Once you have created the ejb-jar.xml, add an <interceptors> element to declare your default interceptor. Within the element add one <interceptor> element for each interceptor. In this case, there is only one. The <interceptor-class> element is needed to specify the name of the interceptor class.

<interceptors>
<interceptor>
<interceptor-class>packt.DefaultInterceptor</interceptor-class>
</interceptor>
</interceptors>

Next, add an <interceptor-binding> element inside of an <assembly-descriptor> element to bind the interceptor to all of the EJBS in the module. The <ejb-name> element uses an asterisk to specify all EJBs in the module. The <interceptor-class> element specifies the name of the interceptor.

<assembly-descriptor>
<interceptor-binding>
<ejb-name>*</ejb-name>
<interceptor-class>packt.DefaultInterceptor</interceptor-class>
</interceptor-binding>
</assembly-descriptor>

One possible version of the ejb-jar.xml file follows:

<?xml version="1.0" encoding="UTF-8"?>

<ejb-jar xmlns = "http://java.sun.com/xml/ns/javaee"
version = "3.1"
xmlns:xsi = "http://www.w3.org/2001/XMLSchema-instance"
xsi:schemaLocation = "http://java.sun.com/xml/ns/javaee
http://java.sun.com/xml/ns/javaee/ejb-jar_3_1.xsd">
<interceptors>
<interceptor>
<interceptor-class>packt.DefaultInterceptor</interceptor-class>
</interceptor>
</interceptors>
<assembly-descriptor>
<interceptor-binding>
<ejb-name>*</ejb-name>
<interceptor-class>packt.DefaultInterceptor</interceptor-class>
</interceptor-binding>
</assembly-descriptor>
</ejb-jar>

We need to create the default interceptor before we can run our application. Add a new class to the packt package called DefaultInterceptor. It should be very similar to the SimpleInterceptor except for the use of the method name defaultMethod and there will be no need to use the @Interceptors annotation at the class level. Add println methods to indicate we are executing from the default interceptor.

public class DefaultInterceptor {
@AroundInvoke
public Object defaultMethod(InvocationContext context) throws
Exception{
System.out.println("Default Interceptor: Invoking method: " +
context.getMethod().getName());
Object result = context.proceed();
System.out.println("Default Interceptor: Returned from method: "
+ context.getMethod().getName());
return result;
}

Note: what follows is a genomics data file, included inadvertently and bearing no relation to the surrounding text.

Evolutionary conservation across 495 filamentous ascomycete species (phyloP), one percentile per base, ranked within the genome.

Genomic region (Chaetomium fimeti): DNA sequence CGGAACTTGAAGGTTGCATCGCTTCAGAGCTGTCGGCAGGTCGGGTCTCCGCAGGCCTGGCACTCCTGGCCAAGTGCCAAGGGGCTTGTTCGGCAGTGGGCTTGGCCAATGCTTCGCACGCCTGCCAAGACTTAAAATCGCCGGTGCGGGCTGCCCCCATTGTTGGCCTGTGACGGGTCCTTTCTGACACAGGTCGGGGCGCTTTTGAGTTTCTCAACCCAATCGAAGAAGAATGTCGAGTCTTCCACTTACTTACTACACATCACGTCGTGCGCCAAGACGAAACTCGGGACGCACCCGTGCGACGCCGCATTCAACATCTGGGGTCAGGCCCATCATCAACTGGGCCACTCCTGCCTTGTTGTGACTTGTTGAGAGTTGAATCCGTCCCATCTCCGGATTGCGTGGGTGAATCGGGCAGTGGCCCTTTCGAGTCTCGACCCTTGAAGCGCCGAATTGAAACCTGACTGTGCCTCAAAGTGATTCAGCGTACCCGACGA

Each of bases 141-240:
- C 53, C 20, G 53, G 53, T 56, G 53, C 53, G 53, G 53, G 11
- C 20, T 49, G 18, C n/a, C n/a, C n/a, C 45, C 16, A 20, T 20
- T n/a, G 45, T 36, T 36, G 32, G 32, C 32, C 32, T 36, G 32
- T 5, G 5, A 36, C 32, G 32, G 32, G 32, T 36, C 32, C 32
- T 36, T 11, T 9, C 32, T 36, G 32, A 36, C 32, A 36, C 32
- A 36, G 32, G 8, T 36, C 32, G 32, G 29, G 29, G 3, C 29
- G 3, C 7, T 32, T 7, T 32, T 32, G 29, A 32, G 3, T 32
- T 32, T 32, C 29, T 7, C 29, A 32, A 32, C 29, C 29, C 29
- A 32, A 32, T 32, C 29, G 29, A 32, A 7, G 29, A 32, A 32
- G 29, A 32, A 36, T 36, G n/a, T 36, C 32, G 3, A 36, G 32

}

Execute the application. Once again we should not see any difference in the output of the servlet. However, the output in the console will reflect the execution of both the SimpleInterceptor and the DefaultInterceptor as shown here:

INFO: Default Interceptor: Invoking method: register

INFO SimpleInterceptor entered: register

INFO: register

INFO: Default Interceptor: Invoking method: create

INFO: Default Interceptor: Returned from method: create

INFO: SimpleInterceptor exited: register

INFO: Default Interceptor: Returned from method: register

Notice the DefaultInterceptor begins execution before the SimpleInterceptor and completes after it. This is an example of an interceptor chain. One interceptor is executed followed by another and then by the target method. The order of interceptor chaining is detailed in the Using interceptors to handle application statistics recipe.

Using XML notation means we can change the interceptor used without recompiling the source code. This is of particular value if the interceptor is concerned with "system" type functions such as counting the number of times an application is accessed.

Creating an interceptor for all methods of a class

If the intent is to use the same interceptor for all methods of an EJB, then we simply apply the @Interceptors annotation to the class as we did with the SimpleInterceptor.

@Stateful
@Interceptors({SimpleInterceptor.class})
public class RegistrationManager {

If we don't want a class level interceptor to be executed for a particular method, we can use the @ExcludeClassInterceptors annotation with the method. This annotation has no arguments and will not use any interceptors declared at the class level.

@ExcludeClassInterceptors
public Attendee register(String name, String title,
String company) {
...
}

Execute the application using this annotation. The output should be the same except you should not see the SimpleInterceptor being used with the register method.

Creating an interceptor for a specific method

Interceptors can also be declared at the method level. The @Interceptors annotation is used the same way but precedes the method declaration instead of the class declaration. The basic steps include:

  1. Defining an interceptor to use
  2. Annotating the method with the @Interceptors annotation

To illustrate this type of interceptor, add a new interceptor class called, MethodInterceptor to the packt package. It will be very similar to the previous interceptors except it uses a method name of methodLevel. Add println methods to indicate we are executing from this interceptor.

public class MethodInterceptor {
@AroundInvoke
public Object methodLevel(InvocationContext context) throws
Exception{
System.out.println("Method Interceptor: Invoking method: " +